Literary representation: by the numbers


How many query submissions does a literary agent read and sign in a year?

In a recent Book Broker interview, literary agent Harvey Klinger told us that he receives hundreds of queries annually. "I lost count years ago," he said. Of those, he requests a full manuscript from 10-15% percent. If "hundreds" can be taken to mean at least 200, that's around 30 full requests per year, but likely more. Of those full requests, he will go on to offer representation to 10-12. 

These acceptance rates aren't unusual. In fact, they are more forgiving than most agents we've asked about this. But take this to mean that in order to catch an agent's attention, your manuscript must at least be better than 85% of what's in circulation. And in order to land representation, you need to be in the top 6%. In fact, with most agents, your manuscript must stand out in the top 1%.

We've recently included this question in our literary agent interviews:

Approximately how many query letters do you receive per year? Of those, how many will you respond to with a request for a full manuscript? And of those, how many are likely to receive an offer of representation?

Here are some of the responses we've received:

As an agency, we receive about 200-400 submissions a month. Of those, we only take on a few a year. This is the same for most agencies but we have a dedicated reader who looks at every single submission we receive and recommends them to agents.Carrie Plitt

At an average of 300 per month, that's about 3,000 annually, and with only a few taken on per year (let's assume four), that's an acceptance rate of less than 1%.

On average, I receive about three to five queries a day so… out of the approximately 1500, I probably request 1-2%. And of those… maybe a handful.Karly Caserza

Again, this is an acceptance rate of less than 1%.

Our agency receives hundreds of query letters a year.  I ask to read about 50% of them and of that percentage I might reach out to three or four people to ask them to come with us.Jane Dystel

This works out to about the same number of queries as Harvey Klinger said he receives annually. However, Jane Dystel requests more widely, yet offers representation to fewer than half as many.

It's interesting to see how some agencies receive a lot more queries and so they can afford to be pickier, but most seem to take on only a "handful" or so new clients each year.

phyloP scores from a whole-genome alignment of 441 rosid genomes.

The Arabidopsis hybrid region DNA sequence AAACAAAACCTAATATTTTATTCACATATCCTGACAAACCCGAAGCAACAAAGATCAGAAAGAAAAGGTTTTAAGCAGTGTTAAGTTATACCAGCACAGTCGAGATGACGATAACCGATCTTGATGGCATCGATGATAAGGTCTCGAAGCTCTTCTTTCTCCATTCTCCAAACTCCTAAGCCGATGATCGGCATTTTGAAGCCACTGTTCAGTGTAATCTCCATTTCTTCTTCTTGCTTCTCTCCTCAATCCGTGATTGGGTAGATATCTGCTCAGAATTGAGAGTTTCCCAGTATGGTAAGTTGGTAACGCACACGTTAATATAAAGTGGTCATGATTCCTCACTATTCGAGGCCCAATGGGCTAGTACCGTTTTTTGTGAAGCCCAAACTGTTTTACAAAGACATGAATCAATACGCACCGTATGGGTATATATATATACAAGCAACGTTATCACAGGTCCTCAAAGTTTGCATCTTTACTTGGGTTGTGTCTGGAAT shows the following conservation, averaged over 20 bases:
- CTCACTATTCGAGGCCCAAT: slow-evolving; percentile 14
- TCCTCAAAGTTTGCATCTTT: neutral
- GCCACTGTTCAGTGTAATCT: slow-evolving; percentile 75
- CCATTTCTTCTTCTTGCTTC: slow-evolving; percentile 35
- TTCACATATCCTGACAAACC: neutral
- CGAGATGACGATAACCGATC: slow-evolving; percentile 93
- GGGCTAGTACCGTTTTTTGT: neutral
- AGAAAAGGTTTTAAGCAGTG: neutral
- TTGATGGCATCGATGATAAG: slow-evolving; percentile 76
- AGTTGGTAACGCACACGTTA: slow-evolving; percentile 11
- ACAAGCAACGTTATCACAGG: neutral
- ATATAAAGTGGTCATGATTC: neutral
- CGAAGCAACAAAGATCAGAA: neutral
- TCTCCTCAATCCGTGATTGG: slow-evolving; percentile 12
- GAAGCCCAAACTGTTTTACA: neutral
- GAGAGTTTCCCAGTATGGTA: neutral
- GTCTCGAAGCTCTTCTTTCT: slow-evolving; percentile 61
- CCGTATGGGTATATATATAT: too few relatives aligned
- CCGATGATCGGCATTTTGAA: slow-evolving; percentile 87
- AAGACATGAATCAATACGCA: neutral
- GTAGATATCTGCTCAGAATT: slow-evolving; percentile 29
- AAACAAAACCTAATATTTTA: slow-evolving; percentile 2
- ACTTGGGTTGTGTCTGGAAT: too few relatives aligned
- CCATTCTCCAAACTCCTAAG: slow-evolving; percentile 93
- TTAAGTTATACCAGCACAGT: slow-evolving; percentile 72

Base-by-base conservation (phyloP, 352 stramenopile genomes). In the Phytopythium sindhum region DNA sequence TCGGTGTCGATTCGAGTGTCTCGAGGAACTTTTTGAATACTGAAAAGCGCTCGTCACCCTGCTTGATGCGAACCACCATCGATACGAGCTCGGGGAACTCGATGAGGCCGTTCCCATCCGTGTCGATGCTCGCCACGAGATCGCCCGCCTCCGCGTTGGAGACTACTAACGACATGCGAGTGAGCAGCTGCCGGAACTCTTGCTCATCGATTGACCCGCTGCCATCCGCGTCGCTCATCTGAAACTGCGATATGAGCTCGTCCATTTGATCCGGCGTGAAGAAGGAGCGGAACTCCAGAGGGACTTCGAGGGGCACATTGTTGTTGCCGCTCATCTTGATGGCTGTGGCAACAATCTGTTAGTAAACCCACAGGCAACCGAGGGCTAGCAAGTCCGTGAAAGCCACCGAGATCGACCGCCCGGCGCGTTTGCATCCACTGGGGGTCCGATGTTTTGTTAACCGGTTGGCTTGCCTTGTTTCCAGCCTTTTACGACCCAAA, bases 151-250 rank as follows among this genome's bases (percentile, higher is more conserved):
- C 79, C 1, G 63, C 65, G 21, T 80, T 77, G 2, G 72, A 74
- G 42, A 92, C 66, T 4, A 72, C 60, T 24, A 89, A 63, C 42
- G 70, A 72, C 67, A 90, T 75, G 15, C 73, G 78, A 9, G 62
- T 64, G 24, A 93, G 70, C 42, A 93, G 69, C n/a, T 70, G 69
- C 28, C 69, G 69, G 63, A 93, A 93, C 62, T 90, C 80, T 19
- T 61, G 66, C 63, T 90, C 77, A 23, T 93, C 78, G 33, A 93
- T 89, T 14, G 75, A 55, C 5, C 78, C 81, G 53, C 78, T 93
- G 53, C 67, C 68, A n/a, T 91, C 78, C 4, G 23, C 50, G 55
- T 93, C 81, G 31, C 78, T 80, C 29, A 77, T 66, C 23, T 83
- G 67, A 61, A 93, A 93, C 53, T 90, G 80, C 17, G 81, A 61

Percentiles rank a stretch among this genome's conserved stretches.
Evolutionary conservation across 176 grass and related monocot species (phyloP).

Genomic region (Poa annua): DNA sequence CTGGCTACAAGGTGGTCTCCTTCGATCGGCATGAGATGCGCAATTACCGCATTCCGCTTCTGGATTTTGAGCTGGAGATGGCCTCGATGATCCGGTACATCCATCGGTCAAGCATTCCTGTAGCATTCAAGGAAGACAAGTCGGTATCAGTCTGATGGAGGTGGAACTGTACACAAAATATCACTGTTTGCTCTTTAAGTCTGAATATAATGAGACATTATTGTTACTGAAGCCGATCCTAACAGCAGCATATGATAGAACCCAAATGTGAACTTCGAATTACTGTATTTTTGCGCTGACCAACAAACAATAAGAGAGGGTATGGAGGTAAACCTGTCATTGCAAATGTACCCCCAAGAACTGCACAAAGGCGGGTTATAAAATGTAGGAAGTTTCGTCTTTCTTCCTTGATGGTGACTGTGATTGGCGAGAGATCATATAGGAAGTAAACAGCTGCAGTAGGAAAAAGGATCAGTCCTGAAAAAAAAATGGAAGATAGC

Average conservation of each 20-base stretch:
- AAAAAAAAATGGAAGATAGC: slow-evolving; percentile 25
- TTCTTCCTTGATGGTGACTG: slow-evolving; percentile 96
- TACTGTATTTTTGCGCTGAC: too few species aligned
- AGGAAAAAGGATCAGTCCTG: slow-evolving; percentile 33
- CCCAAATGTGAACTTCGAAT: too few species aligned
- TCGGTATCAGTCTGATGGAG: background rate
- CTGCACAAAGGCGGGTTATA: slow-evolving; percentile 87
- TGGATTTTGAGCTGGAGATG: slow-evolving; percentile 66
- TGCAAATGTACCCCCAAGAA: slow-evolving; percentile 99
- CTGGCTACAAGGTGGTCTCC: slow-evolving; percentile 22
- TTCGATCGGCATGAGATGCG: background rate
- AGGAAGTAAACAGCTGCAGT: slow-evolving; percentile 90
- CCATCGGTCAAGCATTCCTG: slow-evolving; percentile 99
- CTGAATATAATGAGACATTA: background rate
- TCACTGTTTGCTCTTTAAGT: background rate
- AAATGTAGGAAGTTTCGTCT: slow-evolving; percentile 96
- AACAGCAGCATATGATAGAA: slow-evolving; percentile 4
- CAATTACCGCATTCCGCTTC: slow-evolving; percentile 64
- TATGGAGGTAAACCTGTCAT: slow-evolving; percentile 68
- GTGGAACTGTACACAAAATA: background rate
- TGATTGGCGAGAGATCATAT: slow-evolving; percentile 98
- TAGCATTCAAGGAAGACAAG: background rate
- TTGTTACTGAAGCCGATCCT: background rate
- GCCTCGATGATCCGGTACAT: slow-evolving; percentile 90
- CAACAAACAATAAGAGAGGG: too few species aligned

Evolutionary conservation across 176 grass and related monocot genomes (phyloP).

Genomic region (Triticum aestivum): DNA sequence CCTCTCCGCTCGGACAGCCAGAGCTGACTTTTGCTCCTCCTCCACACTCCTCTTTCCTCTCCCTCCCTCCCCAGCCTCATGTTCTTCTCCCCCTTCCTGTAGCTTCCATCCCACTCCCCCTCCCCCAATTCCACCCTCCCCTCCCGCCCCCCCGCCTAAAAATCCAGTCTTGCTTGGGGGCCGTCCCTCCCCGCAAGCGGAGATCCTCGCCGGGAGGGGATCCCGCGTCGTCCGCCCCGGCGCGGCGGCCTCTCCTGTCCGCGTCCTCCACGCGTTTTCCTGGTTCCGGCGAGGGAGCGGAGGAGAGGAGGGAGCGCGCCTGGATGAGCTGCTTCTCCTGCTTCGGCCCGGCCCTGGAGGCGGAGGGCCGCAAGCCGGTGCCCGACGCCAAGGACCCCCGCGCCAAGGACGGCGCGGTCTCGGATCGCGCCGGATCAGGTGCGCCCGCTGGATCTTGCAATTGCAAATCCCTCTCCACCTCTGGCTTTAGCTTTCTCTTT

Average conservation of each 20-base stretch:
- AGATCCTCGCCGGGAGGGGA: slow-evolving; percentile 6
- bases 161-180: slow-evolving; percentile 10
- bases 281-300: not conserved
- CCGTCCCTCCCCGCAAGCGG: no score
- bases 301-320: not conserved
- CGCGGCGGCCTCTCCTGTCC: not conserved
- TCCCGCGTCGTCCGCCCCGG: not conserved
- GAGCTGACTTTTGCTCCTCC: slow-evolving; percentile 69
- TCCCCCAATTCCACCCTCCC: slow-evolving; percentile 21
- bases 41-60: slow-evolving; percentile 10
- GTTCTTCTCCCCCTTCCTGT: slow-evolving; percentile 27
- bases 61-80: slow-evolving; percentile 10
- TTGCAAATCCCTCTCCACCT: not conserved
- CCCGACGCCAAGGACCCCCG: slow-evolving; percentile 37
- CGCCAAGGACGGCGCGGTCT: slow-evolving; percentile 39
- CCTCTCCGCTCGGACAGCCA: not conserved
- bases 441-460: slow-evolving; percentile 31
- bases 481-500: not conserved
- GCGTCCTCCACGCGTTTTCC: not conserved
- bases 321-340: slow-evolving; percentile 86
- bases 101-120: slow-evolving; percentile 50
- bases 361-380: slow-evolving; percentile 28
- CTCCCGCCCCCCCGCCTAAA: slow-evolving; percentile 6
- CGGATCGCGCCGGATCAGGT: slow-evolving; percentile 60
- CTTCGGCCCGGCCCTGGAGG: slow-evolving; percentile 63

As an agency we receive several thousand submissions per year. I already work with a fair number of authors, so I have occasional periods when I am closed to queries. I probably request about 20-40 manuscripts per year and take on about two or three new clients annually. —Sarah Davies

I’m rounding the numbers here, but I get about 5,000 queries a year. I might respond to fifty or so with a request for a full, and of those, I may offer on ten.Carlisle K. Webber

In conclusion, though it's doubtful many querying writers are under the impression that this is an easy road, the point is still worth underlining: it's not easy. Many authors who finally succeed in landing an agent have a number of "practice manuscripts" under their belt, either left by the roadside or returned to the back-burner. 

It's critical to keep honing your craft, keep reading, and keep writing. There is no way around it: success as a novelist comes only after a tremendous amount of dedication and hard work.

David Griffin Brown (Septimus Brown) is the founder and senior editor at Darling Axe Editing

David Griffin Brown is an award-winning short fiction writer and co-author of Immersion and Emotion: The Two Pillars of Storytelling. He holds a BA in anthropology from UVic and an MFA in creative writing from UBC, and his writing has been published in literary magazines such as the Malahat Review and Grain. In 2022, he was the recipient of a New Artist grant from the Canada Council for the Arts. David founded Darling Axe Editing in 2018, and as part of his Book Broker interview series, he has compiled querying advice from over 100 literary agents. He lives in Victoria, Canada, on the traditional territory of the Songhees and Esquimalt Nations.

Immersion & Emotion: The Two Pillars of Storytelling

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